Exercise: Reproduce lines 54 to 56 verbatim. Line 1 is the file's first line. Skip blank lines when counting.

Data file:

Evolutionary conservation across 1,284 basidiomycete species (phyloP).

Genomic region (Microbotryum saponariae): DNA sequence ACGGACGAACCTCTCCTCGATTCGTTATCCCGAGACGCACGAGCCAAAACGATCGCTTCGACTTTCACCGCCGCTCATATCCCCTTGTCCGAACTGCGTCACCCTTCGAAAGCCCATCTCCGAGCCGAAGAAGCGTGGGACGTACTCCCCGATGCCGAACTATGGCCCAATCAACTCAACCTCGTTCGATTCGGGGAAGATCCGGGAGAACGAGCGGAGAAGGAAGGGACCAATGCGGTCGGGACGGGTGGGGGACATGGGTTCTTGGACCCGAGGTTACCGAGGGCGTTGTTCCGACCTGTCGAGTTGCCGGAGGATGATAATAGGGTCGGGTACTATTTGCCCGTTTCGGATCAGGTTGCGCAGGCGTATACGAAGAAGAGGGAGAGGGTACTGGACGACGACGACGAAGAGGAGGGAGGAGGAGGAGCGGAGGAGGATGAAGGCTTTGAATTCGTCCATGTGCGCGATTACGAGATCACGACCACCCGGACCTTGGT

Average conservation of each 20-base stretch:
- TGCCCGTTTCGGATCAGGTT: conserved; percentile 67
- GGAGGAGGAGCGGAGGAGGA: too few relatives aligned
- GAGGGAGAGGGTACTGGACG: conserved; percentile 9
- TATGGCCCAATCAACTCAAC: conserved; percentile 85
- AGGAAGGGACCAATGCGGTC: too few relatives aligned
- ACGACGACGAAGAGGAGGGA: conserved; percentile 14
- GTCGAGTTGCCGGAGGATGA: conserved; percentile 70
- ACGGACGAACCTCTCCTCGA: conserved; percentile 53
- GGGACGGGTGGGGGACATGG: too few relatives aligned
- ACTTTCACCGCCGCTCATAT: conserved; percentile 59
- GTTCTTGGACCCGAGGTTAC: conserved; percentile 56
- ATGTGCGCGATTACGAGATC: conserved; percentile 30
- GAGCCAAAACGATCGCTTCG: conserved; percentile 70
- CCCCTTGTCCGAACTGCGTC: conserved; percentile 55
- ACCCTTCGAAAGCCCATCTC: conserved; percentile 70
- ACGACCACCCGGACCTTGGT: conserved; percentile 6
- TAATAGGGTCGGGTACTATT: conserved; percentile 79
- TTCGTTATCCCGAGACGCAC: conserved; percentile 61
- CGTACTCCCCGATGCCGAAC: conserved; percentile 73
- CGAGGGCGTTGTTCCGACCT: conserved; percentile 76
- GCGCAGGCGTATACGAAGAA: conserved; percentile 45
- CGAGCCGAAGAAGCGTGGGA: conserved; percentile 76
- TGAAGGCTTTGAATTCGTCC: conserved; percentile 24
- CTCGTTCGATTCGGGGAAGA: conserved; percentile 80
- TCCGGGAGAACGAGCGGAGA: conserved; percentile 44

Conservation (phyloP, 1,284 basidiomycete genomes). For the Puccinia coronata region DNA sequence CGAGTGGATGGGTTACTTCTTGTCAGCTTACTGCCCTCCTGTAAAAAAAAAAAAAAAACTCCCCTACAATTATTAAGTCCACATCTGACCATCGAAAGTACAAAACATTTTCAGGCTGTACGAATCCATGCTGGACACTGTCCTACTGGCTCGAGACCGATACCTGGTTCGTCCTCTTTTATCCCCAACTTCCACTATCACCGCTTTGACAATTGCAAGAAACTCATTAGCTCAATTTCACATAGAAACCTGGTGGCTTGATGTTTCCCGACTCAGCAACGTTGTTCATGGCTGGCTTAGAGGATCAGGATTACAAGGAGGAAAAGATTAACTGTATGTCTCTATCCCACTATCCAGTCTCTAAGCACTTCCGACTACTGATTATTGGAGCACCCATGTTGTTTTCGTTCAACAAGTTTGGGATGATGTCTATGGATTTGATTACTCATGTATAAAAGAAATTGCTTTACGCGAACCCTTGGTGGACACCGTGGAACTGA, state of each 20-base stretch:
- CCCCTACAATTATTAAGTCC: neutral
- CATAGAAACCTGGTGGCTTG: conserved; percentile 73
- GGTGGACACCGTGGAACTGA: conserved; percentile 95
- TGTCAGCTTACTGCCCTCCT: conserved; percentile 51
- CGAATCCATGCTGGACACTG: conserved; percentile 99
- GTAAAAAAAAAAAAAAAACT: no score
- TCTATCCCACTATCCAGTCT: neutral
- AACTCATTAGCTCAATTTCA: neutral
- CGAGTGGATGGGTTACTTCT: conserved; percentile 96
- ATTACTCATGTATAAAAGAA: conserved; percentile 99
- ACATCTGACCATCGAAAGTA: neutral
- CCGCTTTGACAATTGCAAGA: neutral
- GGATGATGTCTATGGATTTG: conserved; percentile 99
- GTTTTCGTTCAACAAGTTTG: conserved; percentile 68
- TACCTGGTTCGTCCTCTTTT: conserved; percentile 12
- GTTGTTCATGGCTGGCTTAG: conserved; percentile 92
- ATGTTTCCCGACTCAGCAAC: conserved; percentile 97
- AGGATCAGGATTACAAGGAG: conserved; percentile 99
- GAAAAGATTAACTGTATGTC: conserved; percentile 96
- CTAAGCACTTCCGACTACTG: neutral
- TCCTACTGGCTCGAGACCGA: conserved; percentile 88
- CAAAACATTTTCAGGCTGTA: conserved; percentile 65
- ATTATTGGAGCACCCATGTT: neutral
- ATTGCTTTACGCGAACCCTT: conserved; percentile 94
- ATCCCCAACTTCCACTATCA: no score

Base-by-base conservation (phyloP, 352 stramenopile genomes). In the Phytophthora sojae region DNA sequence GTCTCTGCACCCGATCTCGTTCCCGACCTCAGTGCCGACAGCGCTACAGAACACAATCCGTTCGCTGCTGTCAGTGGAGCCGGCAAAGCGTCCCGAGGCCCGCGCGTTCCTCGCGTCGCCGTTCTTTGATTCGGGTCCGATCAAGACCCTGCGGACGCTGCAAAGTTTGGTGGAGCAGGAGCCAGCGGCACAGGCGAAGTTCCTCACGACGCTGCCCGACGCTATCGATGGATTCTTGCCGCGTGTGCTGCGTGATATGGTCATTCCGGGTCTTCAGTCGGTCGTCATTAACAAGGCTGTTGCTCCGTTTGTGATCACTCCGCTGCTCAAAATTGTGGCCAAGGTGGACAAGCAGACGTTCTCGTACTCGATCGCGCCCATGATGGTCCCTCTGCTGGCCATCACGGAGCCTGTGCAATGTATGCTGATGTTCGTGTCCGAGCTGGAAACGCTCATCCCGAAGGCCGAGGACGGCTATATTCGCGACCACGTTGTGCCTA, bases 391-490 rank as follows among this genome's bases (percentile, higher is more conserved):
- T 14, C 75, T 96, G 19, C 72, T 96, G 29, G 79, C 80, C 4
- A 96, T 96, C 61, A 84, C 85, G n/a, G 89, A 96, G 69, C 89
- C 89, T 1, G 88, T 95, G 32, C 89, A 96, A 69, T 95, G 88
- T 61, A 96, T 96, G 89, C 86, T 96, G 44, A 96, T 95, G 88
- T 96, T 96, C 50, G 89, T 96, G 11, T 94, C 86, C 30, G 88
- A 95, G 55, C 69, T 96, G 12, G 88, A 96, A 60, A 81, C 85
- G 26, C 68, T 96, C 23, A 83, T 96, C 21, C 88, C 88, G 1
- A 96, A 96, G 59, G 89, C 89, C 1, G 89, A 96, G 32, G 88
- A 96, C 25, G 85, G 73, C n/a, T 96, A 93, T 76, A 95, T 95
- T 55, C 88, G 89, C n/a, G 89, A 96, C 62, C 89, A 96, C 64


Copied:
- ATCCCCAACTTCCACTATCA: no score

Base-by-base conservation (phyloP, 352 stramenopile genomes). In the Phytophthora sojae region DNA sequence GTCTCTGCACCCGATCTCGTTCCCGACCTCAGTGCCGACAGCGCTACAGAACACAATCCGTTCGCTGCTGTCAGTGGAGCCGGCAAAGCGTCCCGAGGCCCGCGCGTTCCTCGCGTCGCCGTTCTTTGATTCGGGTCCGATCAAGACCCTGCGGACGCTGCAAAGTTTGGTGGAGCAGGAGCCAGCGGCACAGGCGAAGTTCCTCACGACGCTGCCCGACGCTATCGATGGATTCTTGCCGCGTGTGCTGCGTGATATGGTCATTCCGGGTCTTCAGTCGGTCGTCATTAACAAGGCTGTTGCTCCGTTTGTGATCACTCCGCTGCTCAAAATTGTGGCCAAGGTGGACAAGCAGACGTTCTCGTACTCGATCGCGCCCATGATGGTCCCTCTGCTGGCCATCACGGAGCCTGTGCAATGTATGCTGATGTTCGTGTCCGAGCTGGAAACGCTCATCCCGAAGGCCGAGGACGGCTATATTCGCGACCACGTTGTGCCTA, bases 391-490 rank as follows among this genome's bases (percentile, higher is more conserved):
- T 14, C 75, T 96, G 19, C 72, T 96, G 29, G 79, C 80, C 4